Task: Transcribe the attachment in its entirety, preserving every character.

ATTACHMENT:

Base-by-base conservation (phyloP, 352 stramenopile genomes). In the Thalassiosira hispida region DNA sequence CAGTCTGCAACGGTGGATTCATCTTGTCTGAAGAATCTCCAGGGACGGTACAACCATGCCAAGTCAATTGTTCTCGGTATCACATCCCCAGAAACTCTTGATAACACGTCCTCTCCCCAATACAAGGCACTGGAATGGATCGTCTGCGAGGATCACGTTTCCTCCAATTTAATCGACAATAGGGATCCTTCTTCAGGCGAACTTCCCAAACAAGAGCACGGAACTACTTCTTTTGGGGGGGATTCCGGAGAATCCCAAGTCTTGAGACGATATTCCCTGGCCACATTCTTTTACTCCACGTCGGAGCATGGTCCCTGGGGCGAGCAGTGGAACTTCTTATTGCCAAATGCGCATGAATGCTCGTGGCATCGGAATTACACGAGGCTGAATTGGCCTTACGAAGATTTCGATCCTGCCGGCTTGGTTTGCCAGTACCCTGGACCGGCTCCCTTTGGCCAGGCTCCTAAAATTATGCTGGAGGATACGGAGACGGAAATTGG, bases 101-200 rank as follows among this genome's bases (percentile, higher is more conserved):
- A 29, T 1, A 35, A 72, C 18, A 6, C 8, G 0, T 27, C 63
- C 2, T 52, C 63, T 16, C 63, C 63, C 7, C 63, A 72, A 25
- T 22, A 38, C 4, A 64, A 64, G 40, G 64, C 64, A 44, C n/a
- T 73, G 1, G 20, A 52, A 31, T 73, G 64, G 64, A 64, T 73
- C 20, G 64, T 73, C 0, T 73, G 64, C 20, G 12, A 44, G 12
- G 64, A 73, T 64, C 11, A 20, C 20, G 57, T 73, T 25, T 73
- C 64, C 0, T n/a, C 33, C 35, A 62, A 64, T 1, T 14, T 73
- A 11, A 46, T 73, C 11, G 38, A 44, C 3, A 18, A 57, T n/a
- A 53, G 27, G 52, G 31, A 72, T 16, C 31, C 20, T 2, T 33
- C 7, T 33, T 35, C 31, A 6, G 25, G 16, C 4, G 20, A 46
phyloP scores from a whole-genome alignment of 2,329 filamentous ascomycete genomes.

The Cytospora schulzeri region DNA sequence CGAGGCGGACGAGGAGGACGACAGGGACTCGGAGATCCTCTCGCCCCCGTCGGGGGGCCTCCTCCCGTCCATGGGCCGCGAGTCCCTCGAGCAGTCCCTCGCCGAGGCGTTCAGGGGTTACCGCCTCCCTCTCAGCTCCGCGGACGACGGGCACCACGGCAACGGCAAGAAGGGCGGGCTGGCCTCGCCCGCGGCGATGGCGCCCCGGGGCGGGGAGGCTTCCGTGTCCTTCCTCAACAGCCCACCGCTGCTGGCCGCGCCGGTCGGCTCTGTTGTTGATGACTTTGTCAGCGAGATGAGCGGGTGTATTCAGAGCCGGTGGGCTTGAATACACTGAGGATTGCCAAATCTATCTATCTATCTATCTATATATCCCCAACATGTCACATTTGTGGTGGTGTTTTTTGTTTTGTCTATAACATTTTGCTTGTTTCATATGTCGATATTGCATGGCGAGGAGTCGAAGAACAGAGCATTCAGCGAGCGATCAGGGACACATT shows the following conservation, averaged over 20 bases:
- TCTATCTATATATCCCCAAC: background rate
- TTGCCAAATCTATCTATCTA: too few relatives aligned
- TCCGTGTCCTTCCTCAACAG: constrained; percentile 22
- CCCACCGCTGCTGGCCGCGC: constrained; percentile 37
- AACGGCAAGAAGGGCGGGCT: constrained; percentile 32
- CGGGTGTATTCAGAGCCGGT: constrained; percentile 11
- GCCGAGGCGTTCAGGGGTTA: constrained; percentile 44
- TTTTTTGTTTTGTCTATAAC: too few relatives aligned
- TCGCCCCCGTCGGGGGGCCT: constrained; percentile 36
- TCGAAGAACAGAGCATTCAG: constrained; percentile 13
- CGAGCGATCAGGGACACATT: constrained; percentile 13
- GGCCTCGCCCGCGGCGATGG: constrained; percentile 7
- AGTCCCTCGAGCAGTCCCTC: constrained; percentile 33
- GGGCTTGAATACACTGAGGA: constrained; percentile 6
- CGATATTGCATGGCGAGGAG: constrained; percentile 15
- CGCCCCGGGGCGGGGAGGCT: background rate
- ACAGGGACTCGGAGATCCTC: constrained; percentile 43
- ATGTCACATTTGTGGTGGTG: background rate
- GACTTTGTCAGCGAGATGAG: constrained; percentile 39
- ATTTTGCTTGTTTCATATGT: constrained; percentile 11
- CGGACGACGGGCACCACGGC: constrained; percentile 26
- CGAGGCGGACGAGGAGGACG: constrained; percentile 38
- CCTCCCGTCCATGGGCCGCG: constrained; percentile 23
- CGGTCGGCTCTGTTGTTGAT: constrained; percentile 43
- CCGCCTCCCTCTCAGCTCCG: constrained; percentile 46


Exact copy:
Base-by-base conservation (phyloP, 352 stramenopile genomes). In the Thalassiosira hispida region DNA sequence CAGTCTGCAACGGTGGATTCATCTTGTCTGAAGAATCTCCAGGGACGGTACAACCATGCCAAGTCAATTGTTCTCGGTATCACATCCCCAGAAACTCTTGATAACACGTCCTCTCCCCAATACAAGGCACTGGAATGGATCGTCTGCGAGGATCACGTTTCCTCCAATTTAATCGACAATAGGGATCCTTCTTCAGGCGAACTTCCCAAACAAGAGCACGGAACTACTTCTTTTGGGGGGGATTCCGGAGAATCCCAAGTCTTGAGACGATATTCCCTGGCCACATTCTTTTACTCCACGTCGGAGCATGGTCCCTGGGGCGAGCAGTGGAACTTCTTATTGCCAAATGCGCATGAATGCTCGTGGCATCGGAATTACACGAGGCTGAATTGGCCTTACGAAGATTTCGATCCTGCCGGCTTGGTTTGCCAGTACCCTGGACCGGCTCCCTTTGGCCAGGCTCCTAAAATTATGCTGGAGGATACGGAGACGGAAATTGG, bases 101-200 rank as follows among this genome's bases (percentile, higher is more conserved):
- A 29, T 1, A 35, A 72, C 18, A 6, C 8, G 0, T 27, C 63
- C 2, T 52, C 63, T 16, C 63, C 63, C 7, C 63, A 72, A 25
- T 22, A 38, C 4, A 64, A 64, G 40, G 64, C 64, A 44, C n/a
- T 73, G 1, G 20, A 52, A 31, T 73, G 64, G 64, A 64, T 73
- C 20, G 64, T 73, C 0, T 73, G 64, C 20, G 12, A 44, G 12
- G 64, A 73, T 64, C 11, A 20, C 20, G 57, T 73, T 25, T 73
- C 64, C 0, T n/a, C 33, C 35, A 62, A 64, T 1, T 14, T 73
- A 11, A 46, T 73, C 11, G 38, A 44, C 3, A 18, A 57, T n/a
- A 53, G 27, G 52, G 31, A 72, T 16, C 31, C 20, T 2, T 33
- C 7, T 33, T 35, C 31, A 6, G 25, G 16, C 4, G 20, A 46
phyloP scores from a whole-genome alignment of 2,329 filamentous ascomycete genomes.

The Cytospora schulzeri region DNA sequence CGAGGCGGACGAGGAGGACGACAGGGACTCGGAGATCCTCTCGCCCCCGTCGGGGGGCCTCCTCCCGTCCATGGGCCGCGAGTCCCTCGAGCAGTCCCTCGCCGAGGCGTTCAGGGGTTACCGCCTCCCTCTCAGCTCCGCGGACGACGGGCACCACGGCAACGGCAAGAAGGGCGGGCTGGCCTCGCCCGCGGCGATGGCGCCCCGGGGCGGGGAGGCTTCCGTGTCCTTCCTCAACAGCCCACCGCTGCTGGCCGCGCCGGTCGGCTCTGTTGTTGATGACTTTGTCAGCGAGATGAGCGGGTGTATTCAGAGCCGGTGGGCTTGAATACACTGAGGATTGCCAAATCTATCTATCTATCTATCTATATATCCCCAACATGTCACATTTGTGGTGGTGTTTTTTGTTTTGTCTATAACATTTTGCTTGTTTCATATGTCGATATTGCATGGCGAGGAGTCGAAGAACAGAGCATTCAGCGAGCGATCAGGGACACATT shows the following conservation, averaged over 20 bases:
- TCTATCTATATATCCCCAAC: background rate
- TTGCCAAATCTATCTATCTA: too few relatives aligned
- TCCGTGTCCTTCCTCAACAG: constrained; percentile 22
- CCCACCGCTGCTGGCCGCGC: constrained; percentile 37
- AACGGCAAGAAGGGCGGGCT: constrained; percentile 32
- CGGGTGTATTCAGAGCCGGT: constrained; percentile 11
- GCCGAGGCGTTCAGGGGTTA: constrained; percentile 44
- TTTTTTGTTTTGTCTATAAC: too few relatives aligned
- TCGCCCCCGTCGGGGGGCCT: constrained; percentile 36
- TCGAAGAACAGAGCATTCAG: constrained; percentile 13
- CGAGCGATCAGGGACACATT: constrained; percentile 13
- GGCCTCGCCCGCGGCGATGG: constrained; percentile 7
- AGTCCCTCGAGCAGTCCCTC: constrained; percentile 33
- GGGCTTGAATACACTGAGGA: constrained; percentile 6
- CGATATTGCATGGCGAGGAG: constrained; percentile 15
- CGCCCCGGGGCGGGGAGGCT: background rate
- ACAGGGACTCGGAGATCCTC: constrained; percentile 43
- ATGTCACATTTGTGGTGGTG: background rate
- GACTTTGTCAGCGAGATGAG: constrained; percentile 39
- ATTTTGCTTGTTTCATATGT: constrained; percentile 11
- CGGACGACGGGCACCACGGC: constrained; percentile 26
- CGAGGCGGACGAGGAGGACG: constrained; percentile 38
- CCTCCCGTCCATGGGCCGCG: constrained; percentile 23
- CGGTCGGCTCTGTTGTTGAT: constrained; percentile 43
- CCGCCTCCCTCTCAGCTCCG: constrained; percentile 46